History
1:56 am
Tue July 29, 2014

Ghost Cats And Musket Balls: Stories Told By Capitol Interns

Originally published on Tue July 29, 2014 8:04 pm

Every summer thousands of interns flood the offices of Capitol Hill. One of their primary duties is to give constituents tours of the famous buildings. They parade visitors from the rotunda to statuary hall, offering stories and anecdotes.

But while these intern tours provide a great deal of information, they are sometimes a little short on actual history.

On any given day in the Capitol, thousands of visitors listen to Senate and House interns. They point to the paintings and murals, the statues and architecture and talk about U.S. history. You can forgive them if sometimes things get a little jumbled.

The Capitol burned down during the War of 1812 — not the Civil War, as one intern told his group. One of the largest paintings in the Senate shows Commodore Perry during the Battle of Lake Erie — not Washington crossing the Delaware. And the frescoes were painted by Constantino Brumidi — not, as one intern said recently, Benito Mussolini.

But summer after summer, some of the stories have become so entrenched, they have begun to sound like facts, even though they're not.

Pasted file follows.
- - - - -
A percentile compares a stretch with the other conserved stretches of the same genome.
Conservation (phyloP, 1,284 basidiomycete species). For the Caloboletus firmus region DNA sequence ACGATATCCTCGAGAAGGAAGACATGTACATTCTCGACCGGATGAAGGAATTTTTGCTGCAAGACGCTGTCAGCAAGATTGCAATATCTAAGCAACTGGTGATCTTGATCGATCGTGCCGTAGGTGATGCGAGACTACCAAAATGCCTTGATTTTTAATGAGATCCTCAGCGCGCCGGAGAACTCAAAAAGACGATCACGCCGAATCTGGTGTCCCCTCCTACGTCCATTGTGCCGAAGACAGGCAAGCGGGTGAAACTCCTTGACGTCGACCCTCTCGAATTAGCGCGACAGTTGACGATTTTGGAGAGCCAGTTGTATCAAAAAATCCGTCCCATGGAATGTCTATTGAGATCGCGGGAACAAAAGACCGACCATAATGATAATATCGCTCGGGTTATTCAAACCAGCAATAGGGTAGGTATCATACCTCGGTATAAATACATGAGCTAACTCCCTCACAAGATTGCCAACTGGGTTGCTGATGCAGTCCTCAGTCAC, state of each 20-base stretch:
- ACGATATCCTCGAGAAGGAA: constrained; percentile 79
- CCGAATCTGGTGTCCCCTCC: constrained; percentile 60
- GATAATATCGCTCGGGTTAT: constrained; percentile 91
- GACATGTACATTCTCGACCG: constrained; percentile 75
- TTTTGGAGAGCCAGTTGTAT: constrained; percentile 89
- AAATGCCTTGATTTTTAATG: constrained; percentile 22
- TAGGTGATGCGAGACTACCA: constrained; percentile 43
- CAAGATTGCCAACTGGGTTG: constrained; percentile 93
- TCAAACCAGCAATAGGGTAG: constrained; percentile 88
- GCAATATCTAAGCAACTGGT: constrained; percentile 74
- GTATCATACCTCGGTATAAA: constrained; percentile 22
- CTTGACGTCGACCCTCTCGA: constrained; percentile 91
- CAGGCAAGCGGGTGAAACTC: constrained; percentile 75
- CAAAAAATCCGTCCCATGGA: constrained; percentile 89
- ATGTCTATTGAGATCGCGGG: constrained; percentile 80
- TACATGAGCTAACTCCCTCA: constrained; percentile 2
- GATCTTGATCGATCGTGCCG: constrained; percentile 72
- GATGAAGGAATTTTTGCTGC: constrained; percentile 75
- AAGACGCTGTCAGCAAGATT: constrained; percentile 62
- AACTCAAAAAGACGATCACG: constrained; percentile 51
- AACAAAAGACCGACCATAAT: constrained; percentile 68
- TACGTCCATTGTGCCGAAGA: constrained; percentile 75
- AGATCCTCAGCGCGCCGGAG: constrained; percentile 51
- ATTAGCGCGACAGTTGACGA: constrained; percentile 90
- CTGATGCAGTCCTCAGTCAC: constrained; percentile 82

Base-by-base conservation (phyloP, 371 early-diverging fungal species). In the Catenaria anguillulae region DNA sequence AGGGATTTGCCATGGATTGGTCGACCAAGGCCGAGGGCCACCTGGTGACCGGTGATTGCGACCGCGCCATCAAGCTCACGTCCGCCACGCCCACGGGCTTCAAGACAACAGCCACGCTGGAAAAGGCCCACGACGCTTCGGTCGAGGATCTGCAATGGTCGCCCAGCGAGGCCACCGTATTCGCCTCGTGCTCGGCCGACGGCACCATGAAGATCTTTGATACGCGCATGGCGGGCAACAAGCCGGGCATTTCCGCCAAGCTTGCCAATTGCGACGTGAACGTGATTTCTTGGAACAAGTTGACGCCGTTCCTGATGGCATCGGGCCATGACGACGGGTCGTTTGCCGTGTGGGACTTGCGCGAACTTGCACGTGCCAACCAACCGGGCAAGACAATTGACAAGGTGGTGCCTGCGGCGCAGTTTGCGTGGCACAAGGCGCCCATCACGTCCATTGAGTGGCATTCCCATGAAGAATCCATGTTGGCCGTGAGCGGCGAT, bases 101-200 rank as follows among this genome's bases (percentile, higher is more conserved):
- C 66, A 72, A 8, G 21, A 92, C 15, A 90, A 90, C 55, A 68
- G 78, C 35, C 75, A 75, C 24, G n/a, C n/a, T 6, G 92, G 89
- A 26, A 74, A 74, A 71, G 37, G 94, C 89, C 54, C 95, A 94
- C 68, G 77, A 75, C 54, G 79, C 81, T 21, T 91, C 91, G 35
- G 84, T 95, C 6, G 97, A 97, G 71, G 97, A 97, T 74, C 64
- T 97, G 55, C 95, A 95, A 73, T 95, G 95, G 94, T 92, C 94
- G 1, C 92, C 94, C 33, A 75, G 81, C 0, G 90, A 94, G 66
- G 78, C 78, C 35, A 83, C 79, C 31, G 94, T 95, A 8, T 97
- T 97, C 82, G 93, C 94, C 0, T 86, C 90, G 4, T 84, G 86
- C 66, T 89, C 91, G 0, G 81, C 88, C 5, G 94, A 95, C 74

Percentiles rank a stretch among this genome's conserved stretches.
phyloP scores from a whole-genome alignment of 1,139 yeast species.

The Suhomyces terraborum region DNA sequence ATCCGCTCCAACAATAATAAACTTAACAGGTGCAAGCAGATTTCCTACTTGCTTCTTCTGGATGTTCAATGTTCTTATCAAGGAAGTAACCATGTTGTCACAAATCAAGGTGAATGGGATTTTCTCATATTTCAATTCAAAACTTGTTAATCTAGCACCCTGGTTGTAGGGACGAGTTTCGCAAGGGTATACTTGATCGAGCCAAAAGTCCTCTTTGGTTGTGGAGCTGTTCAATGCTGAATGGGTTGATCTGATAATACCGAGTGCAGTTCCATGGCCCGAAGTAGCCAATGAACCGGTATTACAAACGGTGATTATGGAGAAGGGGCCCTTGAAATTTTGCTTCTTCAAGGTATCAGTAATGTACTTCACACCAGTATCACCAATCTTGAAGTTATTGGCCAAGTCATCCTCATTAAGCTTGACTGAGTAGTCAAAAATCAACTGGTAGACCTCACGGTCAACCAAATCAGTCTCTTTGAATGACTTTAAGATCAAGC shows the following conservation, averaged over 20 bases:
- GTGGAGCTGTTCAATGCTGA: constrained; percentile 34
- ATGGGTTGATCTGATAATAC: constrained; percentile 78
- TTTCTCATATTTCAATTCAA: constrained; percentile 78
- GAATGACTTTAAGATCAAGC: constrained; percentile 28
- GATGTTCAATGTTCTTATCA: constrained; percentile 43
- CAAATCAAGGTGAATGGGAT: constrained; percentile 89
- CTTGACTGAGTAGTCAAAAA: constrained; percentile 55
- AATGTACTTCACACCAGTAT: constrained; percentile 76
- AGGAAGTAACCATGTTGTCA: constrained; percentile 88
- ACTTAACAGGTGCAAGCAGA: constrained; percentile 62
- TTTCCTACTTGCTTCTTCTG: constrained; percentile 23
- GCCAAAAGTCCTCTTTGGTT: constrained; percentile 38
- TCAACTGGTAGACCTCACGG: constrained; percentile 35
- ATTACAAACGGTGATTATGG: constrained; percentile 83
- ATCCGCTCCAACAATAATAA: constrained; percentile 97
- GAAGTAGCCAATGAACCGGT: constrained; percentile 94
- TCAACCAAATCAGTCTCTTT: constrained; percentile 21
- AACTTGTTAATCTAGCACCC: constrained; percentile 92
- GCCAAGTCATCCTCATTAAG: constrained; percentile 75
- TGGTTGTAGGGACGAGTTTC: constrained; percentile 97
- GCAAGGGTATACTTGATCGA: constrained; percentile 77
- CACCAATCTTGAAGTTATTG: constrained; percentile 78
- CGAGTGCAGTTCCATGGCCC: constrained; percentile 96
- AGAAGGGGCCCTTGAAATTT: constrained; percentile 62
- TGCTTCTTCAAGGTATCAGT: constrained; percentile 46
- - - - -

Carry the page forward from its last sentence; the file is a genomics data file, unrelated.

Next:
In the old Supreme Court chamber on the first floor of the Capitol, for instance, an intern is describing a large clock. It was ordered in 1837, when Roger Taney was chief justice.

"He actually set the clock 5 minutes early, and if anyone was late on his time, they weren't let in," the intern said. "And today, the Supreme Court still runs on Taney time."

She's telling an often-repeated story — and none of it is true.

"The 5 minutes fast is not something Taney asked for," says Melinda Smith, head curator for the Senate. "There's just no telling where this myth started."

Smith's office has scoured the Capitol's records and cannot find a single mention that this clock was ever set 5 minutes ahead.

"We do know from examining the mechanism of the clock itself that it is designed to strike 1 minute before the hour," she says.

Interns go through tour training, but they must absorb a lot of information. Visitors are sure to ask tricky questions, such as when one constituent asks whether Supreme Court justices sit in particular seats.

"I don't believe so," an intern guesses. "I think they just sit in the same seats every time. But I don't believe they are assigned. OK?"